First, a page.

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10 new thought-provoking nonfiction books

Go beyond the old high school history books, as these nonfiction authors tackle the real world

By Tiffany Gibert |
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School is back in session! Except, not for a lot of us. But that doesn’t mean we don’t still like to read books that fuel our brains and challenge our beliefs. Reading—reading anything, from poetry books to fairy tales—is about being a lifelong learner, after all. And though NYC is filled with amazing classes, you don’t need to enroll anywhere to continue enjoying the benefits of literature. With that in mind, we’ve rounded up some excellent recent books to keep your cerebral cortex in fine form. It’s the best of both worlds, really: All the intellectual engagement, no pop quizzes.

Pro: Reclaiming Abortion Rights by Katha Pollitt (Picador, $25)

Politt, a New York feminist icon, tackles the hot-button abortion issue, which, 40 years after Roe v. Wade, still makes headlines nearly every day. Her searing new book calls out for the reclamation of women’s rights and women’s bodies, and even staunch pro-choice advocates will learn something from her powerful arguments.

Buy Pro

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The Underground Girls of Kabul: In Search of a Hidden Resistance in Afghanistan by Jenny Nordberg (Crown, $25)

In 2010, Nordberg wrote a groundbreaking story about Afghanistan’s bacha posh: young girls presented to the world as boys. In a culture ruled by men, this practice has a wealth of economic and social motives, which the journalist investigates through research and interviews in a moving narrative of oppression and subversion. 

Buy The Underground Girls of Kabul

The Tolerance Trap: How God, Genes, and Good Intentions Are Sabotaging Gay Equality by Suzanna Dunuta Walters (NYU Press, $29.95)

In a sharp cultural critique, Walters asks, how far have we really come in our attitudes and perceptions of the LGBT community? Her answer: Not far enough, not even close. While it may appear otherwise—from gay characters on TV shows to wider legal acknowledgment of gay marriage—the author argues that we are still a long way from equality.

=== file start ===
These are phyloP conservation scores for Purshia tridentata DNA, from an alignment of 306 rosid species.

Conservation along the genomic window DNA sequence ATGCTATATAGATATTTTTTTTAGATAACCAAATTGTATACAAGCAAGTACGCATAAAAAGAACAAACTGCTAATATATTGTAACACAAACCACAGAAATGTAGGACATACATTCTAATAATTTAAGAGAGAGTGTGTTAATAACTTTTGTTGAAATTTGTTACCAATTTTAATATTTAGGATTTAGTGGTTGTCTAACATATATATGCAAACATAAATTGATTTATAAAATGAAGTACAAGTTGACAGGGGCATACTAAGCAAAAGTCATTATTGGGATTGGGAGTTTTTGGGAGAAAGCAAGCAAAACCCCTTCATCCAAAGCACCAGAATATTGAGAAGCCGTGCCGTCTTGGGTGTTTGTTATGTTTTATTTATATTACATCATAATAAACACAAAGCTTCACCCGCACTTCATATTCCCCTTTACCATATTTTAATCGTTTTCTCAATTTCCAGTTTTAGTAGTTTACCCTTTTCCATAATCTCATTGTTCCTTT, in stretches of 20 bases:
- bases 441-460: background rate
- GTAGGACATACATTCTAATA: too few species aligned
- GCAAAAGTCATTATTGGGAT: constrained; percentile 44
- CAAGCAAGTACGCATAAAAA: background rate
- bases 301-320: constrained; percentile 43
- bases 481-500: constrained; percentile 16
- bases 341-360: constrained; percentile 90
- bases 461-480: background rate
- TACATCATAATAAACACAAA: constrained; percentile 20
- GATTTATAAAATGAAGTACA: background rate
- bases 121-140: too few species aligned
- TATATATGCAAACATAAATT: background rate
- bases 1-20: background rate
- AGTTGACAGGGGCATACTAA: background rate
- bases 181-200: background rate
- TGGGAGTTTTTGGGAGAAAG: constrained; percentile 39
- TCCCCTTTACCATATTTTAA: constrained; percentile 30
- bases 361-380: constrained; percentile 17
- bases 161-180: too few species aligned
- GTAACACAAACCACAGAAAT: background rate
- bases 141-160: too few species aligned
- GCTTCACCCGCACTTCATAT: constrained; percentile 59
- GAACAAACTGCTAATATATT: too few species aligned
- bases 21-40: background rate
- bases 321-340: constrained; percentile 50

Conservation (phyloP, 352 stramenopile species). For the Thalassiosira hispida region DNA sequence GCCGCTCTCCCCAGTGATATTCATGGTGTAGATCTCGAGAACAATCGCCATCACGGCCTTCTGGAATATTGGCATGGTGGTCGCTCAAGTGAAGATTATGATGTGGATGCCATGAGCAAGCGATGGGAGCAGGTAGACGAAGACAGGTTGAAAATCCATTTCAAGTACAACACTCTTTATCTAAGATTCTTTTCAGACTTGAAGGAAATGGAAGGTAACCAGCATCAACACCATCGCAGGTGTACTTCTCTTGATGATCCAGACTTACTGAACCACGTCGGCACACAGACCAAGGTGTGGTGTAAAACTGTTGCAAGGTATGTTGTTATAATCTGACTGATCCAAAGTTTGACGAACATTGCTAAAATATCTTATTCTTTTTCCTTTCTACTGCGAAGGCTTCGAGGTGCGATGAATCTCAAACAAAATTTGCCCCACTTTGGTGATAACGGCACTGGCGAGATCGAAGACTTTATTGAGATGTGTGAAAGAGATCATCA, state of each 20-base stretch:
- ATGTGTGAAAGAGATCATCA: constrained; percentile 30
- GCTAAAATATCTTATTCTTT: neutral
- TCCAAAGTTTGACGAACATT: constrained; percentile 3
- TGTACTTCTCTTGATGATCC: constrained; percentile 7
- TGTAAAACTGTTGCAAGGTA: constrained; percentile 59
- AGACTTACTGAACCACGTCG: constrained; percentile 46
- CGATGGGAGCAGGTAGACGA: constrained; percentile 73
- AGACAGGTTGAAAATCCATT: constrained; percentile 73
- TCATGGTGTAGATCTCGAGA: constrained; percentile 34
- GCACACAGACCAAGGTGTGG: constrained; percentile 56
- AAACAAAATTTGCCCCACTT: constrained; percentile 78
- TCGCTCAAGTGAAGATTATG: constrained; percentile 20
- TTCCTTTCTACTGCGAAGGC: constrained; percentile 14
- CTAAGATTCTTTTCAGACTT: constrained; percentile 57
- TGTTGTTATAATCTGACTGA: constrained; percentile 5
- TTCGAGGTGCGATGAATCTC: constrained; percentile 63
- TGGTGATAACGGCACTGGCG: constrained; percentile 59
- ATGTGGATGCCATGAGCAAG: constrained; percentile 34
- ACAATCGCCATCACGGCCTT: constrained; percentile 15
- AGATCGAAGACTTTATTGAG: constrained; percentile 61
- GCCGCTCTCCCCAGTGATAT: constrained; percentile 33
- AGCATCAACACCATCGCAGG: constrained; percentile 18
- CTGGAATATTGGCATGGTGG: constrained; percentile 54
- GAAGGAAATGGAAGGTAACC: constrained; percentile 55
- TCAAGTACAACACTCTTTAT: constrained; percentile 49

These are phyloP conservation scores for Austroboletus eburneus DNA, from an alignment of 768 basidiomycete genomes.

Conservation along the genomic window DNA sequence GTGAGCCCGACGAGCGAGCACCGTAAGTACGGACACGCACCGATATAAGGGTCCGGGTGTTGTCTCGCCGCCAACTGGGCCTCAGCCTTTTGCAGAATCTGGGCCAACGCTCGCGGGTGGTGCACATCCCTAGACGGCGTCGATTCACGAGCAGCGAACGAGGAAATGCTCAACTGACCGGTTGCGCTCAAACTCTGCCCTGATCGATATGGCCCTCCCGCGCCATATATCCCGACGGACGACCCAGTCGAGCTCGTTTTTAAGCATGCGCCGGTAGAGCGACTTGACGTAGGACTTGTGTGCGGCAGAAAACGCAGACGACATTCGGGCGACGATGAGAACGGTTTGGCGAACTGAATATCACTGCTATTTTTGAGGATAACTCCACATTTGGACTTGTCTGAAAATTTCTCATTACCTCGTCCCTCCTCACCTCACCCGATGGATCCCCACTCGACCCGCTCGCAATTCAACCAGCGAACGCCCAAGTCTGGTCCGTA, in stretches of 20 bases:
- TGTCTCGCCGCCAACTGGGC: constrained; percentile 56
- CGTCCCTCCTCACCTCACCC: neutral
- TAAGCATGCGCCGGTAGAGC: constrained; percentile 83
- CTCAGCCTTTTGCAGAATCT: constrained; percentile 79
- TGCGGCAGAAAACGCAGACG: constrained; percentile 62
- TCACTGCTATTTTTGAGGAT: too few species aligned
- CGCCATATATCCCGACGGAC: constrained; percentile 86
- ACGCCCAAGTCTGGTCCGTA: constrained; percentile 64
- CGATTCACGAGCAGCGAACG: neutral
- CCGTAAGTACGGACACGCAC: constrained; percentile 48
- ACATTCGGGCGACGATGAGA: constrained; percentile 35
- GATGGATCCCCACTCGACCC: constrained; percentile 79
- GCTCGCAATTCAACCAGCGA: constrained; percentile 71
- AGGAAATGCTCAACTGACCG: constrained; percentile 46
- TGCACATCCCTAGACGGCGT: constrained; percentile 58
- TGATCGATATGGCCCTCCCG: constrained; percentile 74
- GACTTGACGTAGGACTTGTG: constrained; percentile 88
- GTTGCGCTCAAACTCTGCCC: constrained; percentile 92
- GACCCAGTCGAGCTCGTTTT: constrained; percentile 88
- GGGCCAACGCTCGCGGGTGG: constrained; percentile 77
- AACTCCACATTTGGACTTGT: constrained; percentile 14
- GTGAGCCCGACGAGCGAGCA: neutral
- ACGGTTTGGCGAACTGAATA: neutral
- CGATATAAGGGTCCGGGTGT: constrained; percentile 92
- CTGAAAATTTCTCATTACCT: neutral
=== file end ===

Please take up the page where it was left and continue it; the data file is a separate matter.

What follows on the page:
Buy The Tolerance Trap

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No Good Men Among the Living: America, the Taliban, and the War through Afghan Eyes by Anand Gopal (Metropolitan Books, $27)

A Taliban commander. A warlord. A village housewife. These are the three people whose lives journalist Gopal chronicles in his account of the Afghan war, weaving together the intimacy of their stories with a larger narrative of mistakes and misconduct during this ongoing international conflict.

Buy No Good Men Among the Living

Bad Feminist: Essays by Roxane Gay (Harper Perennial, $15.99)

It’s truly been the year of Roxane Gay: First, a brilliant novel, and now one of the year’s must-read essay collections. With humor, bravery and cutting insight, Gay moves fluidly between topics ranging from abortion and being a woman of color to the TV show Girls and Sweet Valley High books.

Buy Bad Feminist

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This Changes Everything: Capitalism vs. The Climate by Naomi Klein (Simon & Schuster, $30)

The best-selling author of The Shock Doctrine returns with a resounding call-to-arms about the urgency of climate change. Klein looks at how communities of the world can—and must—reduce greenhouse emissions to alter not only the devastating trajectory of climate change but issues of equality, democracy and economies.

Buy This Changes Everything

The Birth of the Pill: How Four Crusaders Reinvented Sex and Launched a Revolution by Jonathan Eig (W. W. Norton & Company, $27.95)

In a riveting social and scientific history, Eig charts the evolution of birth control through four major players who joined their scientific smarts, wealth and belief in reproductive freedom—and in doing so, revolutionized human sexuality.

Buy The Birth of the Pill

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Unspeakable Things: Sex, Lies and Revolution by Laurie Penny (Bloomsbury, $16)

Some topics are still hard to talk about, among them the rigid boxes of gender roles that persist into the 21st century. Journalist and activist Penny translates her experiences in radical subcultures of the U.S. and U.K. into a manifesto of all things “unspeakable.”

Buy Unspeakable Things  

The Meaning of Human Existence by Edward O. Wilson (Liveright, $23.95)

Pulitzer-Prize winning biologist Wilson isn’t afraid to tackle the big questions, and this is…well, probably the biggest question there is. With his unique blend of science and philosophy, the author examines evolution, technology and our place in the cosmos, all while circling around one key word: Why?

Buy The Meaning of Human Existence

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